Knots and Tangles of International Obligation

  • Robert Jackson
Part of the Palgrave Macmillan History of International Thought Series book series (PMHIT)


Realists claim that questions of obligation have little or no place in international relations, which they portray as a world of power politics: raison d’état, realpolitik. Diplomatic and commercial rela- tions between sovereign states, not to mention military encounters and acts of war or intervention, are instrumental activities calculated to advance or defend national interests. Issues of obligation—issues that demand or require acts of performance, observance, or compliance as a matter of duty or responsibility—are confined to states and do not extend across international borders. The state is the terminal political community: there is no community beyond the state. Political obligation is the duty to uphold and abide by the constitution, laws, and regulations of the state. It involves the most fundamental demands the state can lay upon its officials and citizens: allegiance to the constitution, obedience to the law, conscription, taxation, and education are among the most important.1 The notion of international obligation is a flight of the imagination. Worse than that, it is a misunderstanding and misrepresentation of international relations. Sovereign states are not in a position to demand or require acts of performance, observance, or compliance from each other as a matter of duty or responsibility. They cannot bind each other in the same obligatory way they can bind their officials and their citizens—when the state is effectively institutionalized.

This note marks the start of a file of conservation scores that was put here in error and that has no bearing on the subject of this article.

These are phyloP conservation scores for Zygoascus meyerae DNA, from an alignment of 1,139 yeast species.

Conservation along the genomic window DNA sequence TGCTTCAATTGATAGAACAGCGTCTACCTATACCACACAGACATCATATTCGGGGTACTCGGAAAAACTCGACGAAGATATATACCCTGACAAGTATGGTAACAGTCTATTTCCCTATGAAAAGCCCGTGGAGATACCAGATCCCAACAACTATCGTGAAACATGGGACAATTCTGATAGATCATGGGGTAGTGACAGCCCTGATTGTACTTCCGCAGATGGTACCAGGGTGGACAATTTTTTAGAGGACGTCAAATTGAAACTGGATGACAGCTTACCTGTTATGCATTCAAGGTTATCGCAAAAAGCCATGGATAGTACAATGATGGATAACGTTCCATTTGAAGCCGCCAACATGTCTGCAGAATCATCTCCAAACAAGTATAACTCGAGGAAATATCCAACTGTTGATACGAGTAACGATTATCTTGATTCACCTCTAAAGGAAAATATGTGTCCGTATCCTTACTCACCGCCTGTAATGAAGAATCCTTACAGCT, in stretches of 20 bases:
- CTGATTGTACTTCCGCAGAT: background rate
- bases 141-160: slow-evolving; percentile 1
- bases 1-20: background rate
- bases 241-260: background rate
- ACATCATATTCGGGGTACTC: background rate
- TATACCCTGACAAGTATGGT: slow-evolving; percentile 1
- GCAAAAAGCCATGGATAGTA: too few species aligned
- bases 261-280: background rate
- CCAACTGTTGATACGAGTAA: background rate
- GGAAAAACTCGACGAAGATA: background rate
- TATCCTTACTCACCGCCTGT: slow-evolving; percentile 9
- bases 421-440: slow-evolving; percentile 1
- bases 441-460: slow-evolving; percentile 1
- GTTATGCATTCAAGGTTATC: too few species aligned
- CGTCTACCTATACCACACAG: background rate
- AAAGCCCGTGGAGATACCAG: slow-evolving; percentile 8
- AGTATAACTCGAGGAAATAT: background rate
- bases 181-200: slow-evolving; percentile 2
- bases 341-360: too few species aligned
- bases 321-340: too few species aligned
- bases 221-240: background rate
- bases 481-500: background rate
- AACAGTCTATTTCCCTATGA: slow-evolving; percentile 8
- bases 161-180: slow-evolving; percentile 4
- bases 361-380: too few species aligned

International Relation Security Council Sovereign State State Sovereignty International Peace 
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© Robert Jackson 2005

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  • Robert Jackson

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